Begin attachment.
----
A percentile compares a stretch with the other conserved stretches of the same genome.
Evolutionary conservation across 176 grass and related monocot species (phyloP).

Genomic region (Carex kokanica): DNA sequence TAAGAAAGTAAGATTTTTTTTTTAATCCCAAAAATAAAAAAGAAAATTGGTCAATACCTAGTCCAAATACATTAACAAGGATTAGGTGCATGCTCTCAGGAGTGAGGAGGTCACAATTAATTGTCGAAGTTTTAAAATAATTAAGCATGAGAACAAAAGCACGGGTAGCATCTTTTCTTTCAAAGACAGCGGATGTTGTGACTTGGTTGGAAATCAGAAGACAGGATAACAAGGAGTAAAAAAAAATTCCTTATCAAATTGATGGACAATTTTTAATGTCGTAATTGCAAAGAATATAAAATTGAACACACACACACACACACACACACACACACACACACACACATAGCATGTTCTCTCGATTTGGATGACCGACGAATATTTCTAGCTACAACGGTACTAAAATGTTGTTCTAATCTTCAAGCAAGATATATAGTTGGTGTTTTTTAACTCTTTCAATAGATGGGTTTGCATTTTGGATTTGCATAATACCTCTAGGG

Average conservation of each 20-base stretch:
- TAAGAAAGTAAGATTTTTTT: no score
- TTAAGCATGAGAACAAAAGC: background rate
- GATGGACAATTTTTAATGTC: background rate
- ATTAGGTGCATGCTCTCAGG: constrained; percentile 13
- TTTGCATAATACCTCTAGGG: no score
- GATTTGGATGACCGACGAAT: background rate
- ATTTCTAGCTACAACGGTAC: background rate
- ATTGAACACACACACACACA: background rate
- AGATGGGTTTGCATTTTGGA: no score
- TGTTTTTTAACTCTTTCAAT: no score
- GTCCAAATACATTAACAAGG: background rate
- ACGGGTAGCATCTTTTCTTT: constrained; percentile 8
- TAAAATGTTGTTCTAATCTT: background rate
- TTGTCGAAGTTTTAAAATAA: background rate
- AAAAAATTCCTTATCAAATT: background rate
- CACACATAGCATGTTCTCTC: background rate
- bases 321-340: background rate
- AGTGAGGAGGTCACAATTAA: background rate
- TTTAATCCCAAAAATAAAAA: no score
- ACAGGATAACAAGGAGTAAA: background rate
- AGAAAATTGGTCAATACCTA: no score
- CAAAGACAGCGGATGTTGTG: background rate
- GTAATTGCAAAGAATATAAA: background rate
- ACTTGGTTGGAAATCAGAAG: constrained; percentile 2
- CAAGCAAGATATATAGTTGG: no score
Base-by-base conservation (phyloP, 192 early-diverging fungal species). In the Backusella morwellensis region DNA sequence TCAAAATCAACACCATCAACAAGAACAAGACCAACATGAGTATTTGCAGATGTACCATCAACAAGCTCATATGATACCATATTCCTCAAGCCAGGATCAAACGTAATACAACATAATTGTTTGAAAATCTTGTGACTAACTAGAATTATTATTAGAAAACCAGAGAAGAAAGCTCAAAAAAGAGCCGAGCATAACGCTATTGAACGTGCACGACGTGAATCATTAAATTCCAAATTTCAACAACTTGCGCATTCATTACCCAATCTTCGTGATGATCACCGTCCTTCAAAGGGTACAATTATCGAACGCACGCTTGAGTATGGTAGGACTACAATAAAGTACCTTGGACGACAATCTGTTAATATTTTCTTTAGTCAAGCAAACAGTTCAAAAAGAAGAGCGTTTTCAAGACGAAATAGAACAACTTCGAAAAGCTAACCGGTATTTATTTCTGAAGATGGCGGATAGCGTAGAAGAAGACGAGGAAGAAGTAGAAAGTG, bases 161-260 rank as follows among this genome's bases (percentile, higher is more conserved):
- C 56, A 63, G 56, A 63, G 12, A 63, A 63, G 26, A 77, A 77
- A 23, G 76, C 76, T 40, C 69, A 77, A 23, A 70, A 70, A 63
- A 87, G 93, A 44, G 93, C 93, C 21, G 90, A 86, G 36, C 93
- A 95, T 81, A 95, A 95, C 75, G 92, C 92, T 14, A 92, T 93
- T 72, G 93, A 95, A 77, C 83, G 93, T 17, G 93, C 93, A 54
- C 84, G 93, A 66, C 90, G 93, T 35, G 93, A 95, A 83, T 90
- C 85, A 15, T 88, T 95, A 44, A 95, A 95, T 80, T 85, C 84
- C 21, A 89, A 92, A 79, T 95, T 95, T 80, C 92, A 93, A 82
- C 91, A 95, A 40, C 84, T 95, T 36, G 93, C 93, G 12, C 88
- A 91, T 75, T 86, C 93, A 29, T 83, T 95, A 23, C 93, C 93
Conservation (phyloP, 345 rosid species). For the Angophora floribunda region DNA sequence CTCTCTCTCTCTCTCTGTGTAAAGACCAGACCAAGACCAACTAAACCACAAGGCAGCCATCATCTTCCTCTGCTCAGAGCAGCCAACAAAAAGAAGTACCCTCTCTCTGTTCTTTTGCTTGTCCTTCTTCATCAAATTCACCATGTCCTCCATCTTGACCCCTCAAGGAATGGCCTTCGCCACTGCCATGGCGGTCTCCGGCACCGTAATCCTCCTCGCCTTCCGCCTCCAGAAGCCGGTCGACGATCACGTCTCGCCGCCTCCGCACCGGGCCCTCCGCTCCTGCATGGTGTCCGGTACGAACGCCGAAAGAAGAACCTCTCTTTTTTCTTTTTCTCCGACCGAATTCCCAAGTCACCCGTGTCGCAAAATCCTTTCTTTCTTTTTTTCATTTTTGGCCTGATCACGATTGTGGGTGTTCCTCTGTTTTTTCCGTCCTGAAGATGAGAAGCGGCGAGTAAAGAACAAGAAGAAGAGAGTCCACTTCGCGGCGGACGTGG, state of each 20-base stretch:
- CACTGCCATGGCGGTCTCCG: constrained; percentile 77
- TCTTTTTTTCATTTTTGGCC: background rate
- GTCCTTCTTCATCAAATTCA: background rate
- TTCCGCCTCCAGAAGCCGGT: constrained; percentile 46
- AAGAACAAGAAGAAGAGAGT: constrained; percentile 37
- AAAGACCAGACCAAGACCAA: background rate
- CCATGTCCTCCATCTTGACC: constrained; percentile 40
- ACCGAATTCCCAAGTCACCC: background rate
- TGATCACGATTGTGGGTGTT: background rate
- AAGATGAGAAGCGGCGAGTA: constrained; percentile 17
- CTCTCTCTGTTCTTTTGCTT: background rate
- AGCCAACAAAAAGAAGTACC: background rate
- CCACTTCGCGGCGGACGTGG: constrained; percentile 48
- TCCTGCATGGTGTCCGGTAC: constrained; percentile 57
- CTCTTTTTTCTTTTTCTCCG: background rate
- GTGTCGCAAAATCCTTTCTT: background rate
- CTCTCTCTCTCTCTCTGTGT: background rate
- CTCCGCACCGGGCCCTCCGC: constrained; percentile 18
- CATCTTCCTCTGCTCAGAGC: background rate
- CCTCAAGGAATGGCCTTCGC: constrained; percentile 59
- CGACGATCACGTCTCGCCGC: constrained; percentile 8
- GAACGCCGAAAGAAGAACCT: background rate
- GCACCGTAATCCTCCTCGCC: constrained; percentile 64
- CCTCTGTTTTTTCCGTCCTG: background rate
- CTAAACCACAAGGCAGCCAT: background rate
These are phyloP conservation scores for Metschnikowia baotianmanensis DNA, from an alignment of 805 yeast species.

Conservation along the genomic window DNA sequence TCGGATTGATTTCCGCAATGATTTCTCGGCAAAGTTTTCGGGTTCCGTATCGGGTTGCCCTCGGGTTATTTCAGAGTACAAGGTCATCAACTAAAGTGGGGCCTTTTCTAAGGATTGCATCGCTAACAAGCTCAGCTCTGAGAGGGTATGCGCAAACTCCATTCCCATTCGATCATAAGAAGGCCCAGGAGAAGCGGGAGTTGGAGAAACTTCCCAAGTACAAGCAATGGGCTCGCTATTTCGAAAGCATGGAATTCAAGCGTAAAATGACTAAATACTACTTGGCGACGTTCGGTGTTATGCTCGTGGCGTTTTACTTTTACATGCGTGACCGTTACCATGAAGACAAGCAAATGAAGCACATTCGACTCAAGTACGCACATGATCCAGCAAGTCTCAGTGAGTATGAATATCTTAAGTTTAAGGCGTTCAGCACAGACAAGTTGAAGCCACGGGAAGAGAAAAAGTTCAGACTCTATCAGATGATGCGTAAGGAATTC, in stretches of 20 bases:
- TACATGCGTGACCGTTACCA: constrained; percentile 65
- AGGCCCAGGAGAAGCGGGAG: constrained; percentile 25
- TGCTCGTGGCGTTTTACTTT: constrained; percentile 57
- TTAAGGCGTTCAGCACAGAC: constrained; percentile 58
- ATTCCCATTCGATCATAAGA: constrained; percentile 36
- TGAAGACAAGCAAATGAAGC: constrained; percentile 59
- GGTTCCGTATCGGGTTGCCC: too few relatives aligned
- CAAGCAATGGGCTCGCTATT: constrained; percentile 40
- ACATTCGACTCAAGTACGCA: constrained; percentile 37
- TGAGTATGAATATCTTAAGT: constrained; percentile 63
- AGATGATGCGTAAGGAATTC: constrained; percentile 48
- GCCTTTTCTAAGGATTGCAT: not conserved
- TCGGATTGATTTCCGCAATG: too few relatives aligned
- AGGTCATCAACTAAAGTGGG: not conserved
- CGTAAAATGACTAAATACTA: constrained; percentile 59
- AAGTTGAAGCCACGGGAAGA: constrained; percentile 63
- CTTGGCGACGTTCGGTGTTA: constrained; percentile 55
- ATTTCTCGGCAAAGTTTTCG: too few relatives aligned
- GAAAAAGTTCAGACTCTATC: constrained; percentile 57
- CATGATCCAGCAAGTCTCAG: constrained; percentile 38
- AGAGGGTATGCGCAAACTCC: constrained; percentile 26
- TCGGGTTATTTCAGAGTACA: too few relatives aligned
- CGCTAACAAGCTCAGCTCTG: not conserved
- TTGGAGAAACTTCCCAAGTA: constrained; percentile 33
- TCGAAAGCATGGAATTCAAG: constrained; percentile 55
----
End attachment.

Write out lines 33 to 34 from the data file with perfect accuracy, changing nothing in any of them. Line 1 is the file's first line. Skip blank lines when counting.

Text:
- A 87, G 93, A 44, G 93, C 93, C 21, G 90, A 86, G 36, C 93
- A 95, T 81, A 95, A 95, C 75, G 92, C 92, T 14, A 92, T 93